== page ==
According to historical documentation available, glass painting of that time is a form of art, which has evolved and gained prominence recently as well. Glass painting basically involves painting on tinted glass that astoundingly transforms a plain piece of glass, into a wonderful piece of art. To amplify the effect of painted glass one must place it in relation to proper lighting. Some glass paintings require back lighting while others require lighting from the top. The images are usually diverse and can range from religious to decorative, and the compositions are usually unique and individual in character though they may also be transpositions of existing compositions. After being outlined, the composition is painted, most times using special paints. The paintings are also embedded with semi-precious stones, beaten gold leaf or glitter that is used to decorate or enhance the look of the work.
Pre-dating the contemporary expressions, is the work by renowned Modern artist Anjolie Ela Menon who created sculptures with glass. Her collection of Murano glass from Italy, features sculptures of Lingams, Ganeshas and Balagopals received rave reviews in London, San Francisco, Mumbai and Delhi, when it premiered back in 2003. In her hands-on manner that she is well known for, Menon traveled to Murano, a small town near Venice. She worked with the craftsmen who are more commonly known as the Maestri of Murano and are considered the present-day custodians of the renowned Italian glass art. Here she collaborated with Antonio Da Ros, regarded as the most important artist of Murano glass. Menon would work in fiber-glass and the burly workmen would convert the artworks into molten ‘glass lava’, which in her words was ‘sensuous’ and magical. What emerged from these two and a half years of intense labor of love have been 80 works of art mostly symbolizing traditional forms of Indian Iconography.
Artist Hemi Bawa recently did a series of artworks, titled Bodies of Light at Artspeaks India, featuring the intricate jaalis of Mughal architecture and form that find an expression in her ‘screen printing’ on copper and glass. Her interesting ‘transformation’ of waste and broken glass from car windshields formed the foundation of her acclaimed ‘Torso series’. The artist, who works with a broad range of mediums — including paint, aluminum, bronze and cast glass —compartmentalizes her life’s experience working with glass, as “a tale of three cities”— Delhi, Kasauli and Goa. The ‘cities’ brought to the works their distinct geography and culture, the distinct flavors of each region are deeply enmeshed in Bawa’s creative journey and subsequently in her work.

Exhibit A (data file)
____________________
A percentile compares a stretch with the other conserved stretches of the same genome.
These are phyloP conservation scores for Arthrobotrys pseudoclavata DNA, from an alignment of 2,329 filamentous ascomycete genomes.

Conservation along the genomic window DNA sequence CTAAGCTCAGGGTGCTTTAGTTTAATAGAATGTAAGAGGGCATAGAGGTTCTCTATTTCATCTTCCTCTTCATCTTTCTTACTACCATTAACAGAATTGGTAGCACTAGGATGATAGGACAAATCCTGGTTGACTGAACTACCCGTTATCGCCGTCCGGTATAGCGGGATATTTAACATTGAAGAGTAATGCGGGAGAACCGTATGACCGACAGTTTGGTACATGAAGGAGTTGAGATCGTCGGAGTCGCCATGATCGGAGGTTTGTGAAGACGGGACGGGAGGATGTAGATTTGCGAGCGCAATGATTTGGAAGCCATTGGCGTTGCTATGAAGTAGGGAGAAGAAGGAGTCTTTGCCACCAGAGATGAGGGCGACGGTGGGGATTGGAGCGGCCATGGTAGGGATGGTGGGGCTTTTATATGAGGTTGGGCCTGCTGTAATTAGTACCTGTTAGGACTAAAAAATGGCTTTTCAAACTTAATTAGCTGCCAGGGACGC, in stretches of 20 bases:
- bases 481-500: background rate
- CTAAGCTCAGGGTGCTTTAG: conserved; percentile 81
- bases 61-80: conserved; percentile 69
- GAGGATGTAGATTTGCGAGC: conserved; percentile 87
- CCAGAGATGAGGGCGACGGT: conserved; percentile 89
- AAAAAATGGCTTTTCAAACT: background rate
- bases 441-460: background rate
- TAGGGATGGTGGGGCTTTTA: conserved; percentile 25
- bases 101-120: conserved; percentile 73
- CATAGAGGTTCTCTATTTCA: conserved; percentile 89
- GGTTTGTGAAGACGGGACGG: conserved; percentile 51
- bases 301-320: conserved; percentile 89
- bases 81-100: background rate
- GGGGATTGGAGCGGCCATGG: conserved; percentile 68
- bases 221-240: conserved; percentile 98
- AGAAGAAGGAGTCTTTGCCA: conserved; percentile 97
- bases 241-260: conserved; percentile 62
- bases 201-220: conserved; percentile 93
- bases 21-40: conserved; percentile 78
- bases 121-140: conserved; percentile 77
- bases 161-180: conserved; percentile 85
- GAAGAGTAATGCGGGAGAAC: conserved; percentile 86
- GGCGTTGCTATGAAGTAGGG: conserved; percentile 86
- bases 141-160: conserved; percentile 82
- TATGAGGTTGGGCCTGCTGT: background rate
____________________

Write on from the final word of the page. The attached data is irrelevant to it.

Internationally contemporary artists like Ai Weiwei, Shaikha Al Mazrou, Monica Bonvicini, Amber Cowan, Tony Cragg, Monir Shahroudy Farmanfarmaian, Shahla Friberg, Michael Joo, Misha Kahn, Jim Lambie, Vik Muniz, Kohei Nawa, Hans Op de Beeck, Sung-Won Park, Jaume Plensa, Tristano di Robilant, Laura de Santillana, Judith Schaechter, Thaddeus Wolfe, and Dustin Yellin—have all used glass to address formal and aesthetic concerns that transcend the traditional uses of the medium.
Glass, quite like ceramic art, has the fragility factor but once it is put in place that glass artifacts have to be handled carefully, it has managed to transcend traditional uses that have been ascribed to it and over the years it has become a dynamic and contemporary medium.
Glass sculpture, painting and artifacts have the ability to bring that delicate beauty to an interior or exterior space and it is this factor that sets it in its own category of aesthetic objects. Whether it is an ethereal quality that one is looking for or one which speaks of a more robust and rugged nature glass has the ability to provide artist expression with the required range of expression.